Pub Geek

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You had me at Lagunitas IPA…


When Spoons announced they were bringing BrewDog to their bars I sulked. I love(d) BrewDog’s balls-in-the-air marketing strategy and now it seems like they’re getting into bed with their polar opposites. Sitting snugly alongside the “generic beers” that they used to oh so despise.

I only go into Spoons for a few reasons;

  1. It’s raining
  2. I need to pee
  3. I fancy a Punk IPA and Sainsbury’s is closed.

The only other bar that sells Punk in Lincoln is the Strait and Narrow and though they have an extensive range of beers I don’t fancy taking out a loan for bottle. So, in search of our post-work Punk we head to Spoons where I can catch up with my old colleagues and be glad I don’t work there any more.

I am biased against Spoons. I’ve worked there and spent too much of my time making Jagerbombs (3 for a fiver!) and upselling Fosters. And it so happens that Lincoln doesn’t have the best selection of Wetherspoons. I generally don’t wish to walk through the crowd of 9am-til-late Ruddles drinkers and “and chips” smell to get to the bar.

Yes, I get that there are good Spoons out there. Nate Southwood speaks highly of Spoons and I trust his opinion. In fact, I have quite the liking for both the Abraham Derby in Dudley (after a snowy afternoon spent there last year with several pints of stout) and The Moon Under Water in Wolverhampton which is quite pleasant in the pre and post show atmosphere due to being opposite The Grand Theatre.

But even so. “This.Is.Lager” (which, quite frankly, is a obnoxious and ridiculous name) isn’t going to bring me to Spoons. It’s not an exciting sounding beer. However, Lagunitas IPA, now that’s an exciting beer. I’ve only had the pleasure of Lagunitas a handful of times and those were in London. It’s a beautiful IPA and I’m genuinely excited to be able to get hold of it in little old Lincoln. I would much rather sit in The West End Tap or the Strait or… well, several other pubs in Lincoln and drink it. Actually, my sofa’d be bloody lovely. However, my dislike of Spoons is definitely not going to put me off Lagunitas. And Devil’s Backbone? Never had it but sure! Sounds fun. Rogue? Give me some now!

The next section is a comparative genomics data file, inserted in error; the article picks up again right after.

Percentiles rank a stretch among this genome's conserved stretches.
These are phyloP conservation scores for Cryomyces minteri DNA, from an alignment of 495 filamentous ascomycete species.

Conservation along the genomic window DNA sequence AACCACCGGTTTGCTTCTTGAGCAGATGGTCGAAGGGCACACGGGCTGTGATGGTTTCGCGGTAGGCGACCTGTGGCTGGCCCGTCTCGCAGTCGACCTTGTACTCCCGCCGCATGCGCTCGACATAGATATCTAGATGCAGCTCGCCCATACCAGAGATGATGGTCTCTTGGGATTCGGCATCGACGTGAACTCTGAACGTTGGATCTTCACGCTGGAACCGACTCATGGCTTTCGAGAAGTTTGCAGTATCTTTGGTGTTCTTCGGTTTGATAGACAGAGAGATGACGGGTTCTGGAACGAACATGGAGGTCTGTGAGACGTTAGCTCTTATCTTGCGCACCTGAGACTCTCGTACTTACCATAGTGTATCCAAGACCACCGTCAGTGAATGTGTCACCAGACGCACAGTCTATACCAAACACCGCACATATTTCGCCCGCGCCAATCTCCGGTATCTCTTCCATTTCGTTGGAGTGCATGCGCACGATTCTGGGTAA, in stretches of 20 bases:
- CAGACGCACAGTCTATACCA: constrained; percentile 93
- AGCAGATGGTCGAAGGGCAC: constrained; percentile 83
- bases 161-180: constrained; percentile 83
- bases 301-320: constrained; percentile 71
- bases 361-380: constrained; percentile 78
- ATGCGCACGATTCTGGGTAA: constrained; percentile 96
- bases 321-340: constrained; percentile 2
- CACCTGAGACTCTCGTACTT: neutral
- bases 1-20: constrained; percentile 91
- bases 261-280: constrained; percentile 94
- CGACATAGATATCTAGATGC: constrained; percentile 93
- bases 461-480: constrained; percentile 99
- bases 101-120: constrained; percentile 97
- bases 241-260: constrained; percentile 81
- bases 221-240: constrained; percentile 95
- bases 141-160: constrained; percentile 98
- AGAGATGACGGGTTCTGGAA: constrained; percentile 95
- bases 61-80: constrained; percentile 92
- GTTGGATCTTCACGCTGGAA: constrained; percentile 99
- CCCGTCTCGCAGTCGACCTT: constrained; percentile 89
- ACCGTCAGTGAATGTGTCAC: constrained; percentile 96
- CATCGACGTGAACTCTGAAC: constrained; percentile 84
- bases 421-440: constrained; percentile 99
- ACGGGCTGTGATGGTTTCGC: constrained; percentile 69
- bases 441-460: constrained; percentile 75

When it comes to cask ale one can do pretty well in Lincoln. Between my work, The West End Tap, The Dog & Bone (recently announced as CAMRA’s East Midlands Pub of the Year, The Joiner’s Arms, The Struggler’s Arms and several other Lincoln pubs there’s an ace selection of cask ale. I try any new bottles that come into work and occasionally the Strait stick something new in their range but other than that I have to venture to Newark for something new….ark.

The other day Nate mentioned that “Wetherspoons frequently have beers that I can’t get anywhere else in Norwich”. Not so much before, at least, nothing you couldn’t get in a supermarket bottle-wise. And I don’t venture into the real ale focused Spoons in town due to the offputting atmospheres. But now, with the addition of names like Lagunitas and Rogue, Spoons have drawn my gaze again.

If Spoons keeps this up and really fills out their bottle range then this is fantastic. Being able to go anywhere in the country and have an amazing choice of bottle “craft” and “world” beers is wonderful.

I wouldn’t say I’m a Spoons convert. I’m still deeply uncomfortable with their heartless somewhat monopolising position in the industry… but this new range is impressive. There’s no chain out there with anything close. I’m in.

Filed under wetherspoons jdw jd wetherspoons j d wetherspoons spoons pub england uk beer ale craft beer cask ale imho opinion us craft beer

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8pm next Tuesday at the West End Tap on Newland Street West. (That’s Cask Tuesday too… 4 pints for £11)

A night of the infamous party game for horrible people, Cards Against Humanity and more than a few beers.

"Cards Against Humanity is a party game for horrible people. Unlike most of the party games you’ve played before, Cards Against Humanity is as despicable and awkward as you and your friends.

The game is simple. Each round, one player asks a question from a black card, and everyone else answers with their funniest white card.”

All welcome. Unless you’re easily offended.

A pub, a few beers and Cards Against Humanity. What can go wrong?


Filed under pubsmatter pub beer real ale lincoln lincoln camra camra camrgb cards against humanity beers against humanity

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Fancy something new?